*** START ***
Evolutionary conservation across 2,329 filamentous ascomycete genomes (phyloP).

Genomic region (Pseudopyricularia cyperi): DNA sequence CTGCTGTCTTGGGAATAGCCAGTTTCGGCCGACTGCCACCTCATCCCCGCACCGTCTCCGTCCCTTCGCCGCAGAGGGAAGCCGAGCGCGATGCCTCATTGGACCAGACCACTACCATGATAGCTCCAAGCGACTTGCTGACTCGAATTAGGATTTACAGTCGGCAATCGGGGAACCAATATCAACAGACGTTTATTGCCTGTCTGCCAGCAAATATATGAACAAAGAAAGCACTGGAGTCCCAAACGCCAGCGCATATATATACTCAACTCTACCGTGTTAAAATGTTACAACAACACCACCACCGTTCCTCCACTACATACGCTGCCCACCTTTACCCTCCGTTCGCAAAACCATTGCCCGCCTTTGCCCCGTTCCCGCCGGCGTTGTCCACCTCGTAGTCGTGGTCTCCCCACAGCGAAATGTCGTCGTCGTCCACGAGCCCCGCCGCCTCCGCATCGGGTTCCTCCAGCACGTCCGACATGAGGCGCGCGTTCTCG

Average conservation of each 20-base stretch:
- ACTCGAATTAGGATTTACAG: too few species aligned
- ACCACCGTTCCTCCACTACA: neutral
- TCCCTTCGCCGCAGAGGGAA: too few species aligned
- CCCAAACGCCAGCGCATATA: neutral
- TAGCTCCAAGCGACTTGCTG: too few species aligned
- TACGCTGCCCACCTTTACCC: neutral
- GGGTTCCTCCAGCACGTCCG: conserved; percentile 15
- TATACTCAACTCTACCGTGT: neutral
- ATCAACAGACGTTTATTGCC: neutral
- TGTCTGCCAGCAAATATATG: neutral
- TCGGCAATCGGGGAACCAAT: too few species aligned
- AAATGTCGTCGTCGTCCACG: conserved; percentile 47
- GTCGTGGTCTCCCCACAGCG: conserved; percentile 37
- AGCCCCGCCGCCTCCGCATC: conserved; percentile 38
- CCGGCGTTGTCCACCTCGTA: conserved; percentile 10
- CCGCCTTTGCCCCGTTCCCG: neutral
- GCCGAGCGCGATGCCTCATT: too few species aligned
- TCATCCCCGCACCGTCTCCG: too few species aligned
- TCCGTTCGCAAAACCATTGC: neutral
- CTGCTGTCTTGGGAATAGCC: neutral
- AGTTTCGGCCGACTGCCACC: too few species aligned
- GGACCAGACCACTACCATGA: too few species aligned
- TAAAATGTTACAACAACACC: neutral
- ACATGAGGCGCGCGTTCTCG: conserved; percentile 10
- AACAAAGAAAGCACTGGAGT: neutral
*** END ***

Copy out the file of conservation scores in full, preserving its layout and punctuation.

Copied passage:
Evolutionary conservation across 2,329 filamentous ascomycete genomes (phyloP).

Genomic region (Pseudopyricularia cyperi): DNA sequence CTGCTGTCTTGGGAATAGCCAGTTTCGGCCGACTGCCACCTCATCCCCGCACCGTCTCCGTCCCTTCGCCGCAGAGGGAAGCCGAGCGCGATGCCTCATTGGACCAGACCACTACCATGATAGCTCCAAGCGACTTGCTGACTCGAATTAGGATTTACAGTCGGCAATCGGGGAACCAATATCAACAGACGTTTATTGCCTGTCTGCCAGCAAATATATGAACAAAGAAAGCACTGGAGTCCCAAACGCCAGCGCATATATATACTCAACTCTACCGTGTTAAAATGTTACAACAACACCACCACCGTTCCTCCACTACATACGCTGCCCACCTTTACCCTCCGTTCGCAAAACCATTGCCCGCCTTTGCCCCGTTCCCGCCGGCGTTGTCCACCTCGTAGTCGTGGTCTCCCCACAGCGAAATGTCGTCGTCGTCCACGAGCCCCGCCGCCTCCGCATCGGGTTCCTCCAGCACGTCCGACATGAGGCGCGCGTTCTCG

Average conservation of each 20-base stretch:
- ACTCGAATTAGGATTTACAG: too few species aligned
- ACCACCGTTCCTCCACTACA: neutral
- TCCCTTCGCCGCAGAGGGAA: too few species aligned
- CCCAAACGCCAGCGCATATA: neutral
- TAGCTCCAAGCGACTTGCTG: too few species aligned
- TACGCTGCCCACCTTTACCC: neutral
- GGGTTCCTCCAGCACGTCCG: conserved; percentile 15
- TATACTCAACTCTACCGTGT: neutral
- ATCAACAGACGTTTATTGCC: neutral
- TGTCTGCCAGCAAATATATG: neutral
- TCGGCAATCGGGGAACCAAT: too few species aligned
- AAATGTCGTCGTCGTCCACG: conserved; percentile 47
- GTCGTGGTCTCCCCACAGCG: conserved; percentile 37
- AGCCCCGCCGCCTCCGCATC: conserved; percentile 38
- CCGGCGTTGTCCACCTCGTA: conserved; percentile 10
- CCGCCTTTGCCCCGTTCCCG: neutral
- GCCGAGCGCGATGCCTCATT: too few species aligned
- TCATCCCCGCACCGTCTCCG: too few species aligned
- TCCGTTCGCAAAACCATTGC: neutral
- CTGCTGTCTTGGGAATAGCC: neutral
- AGTTTCGGCCGACTGCCACC: too few species aligned
- GGACCAGACCACTACCATGA: too few species aligned
- TAAAATGTTACAACAACACC: neutral
- ACATGAGGCGCGCGTTCTCG: conserved; percentile 10
- AACAAAGAAAGCACTGGAGT: neutral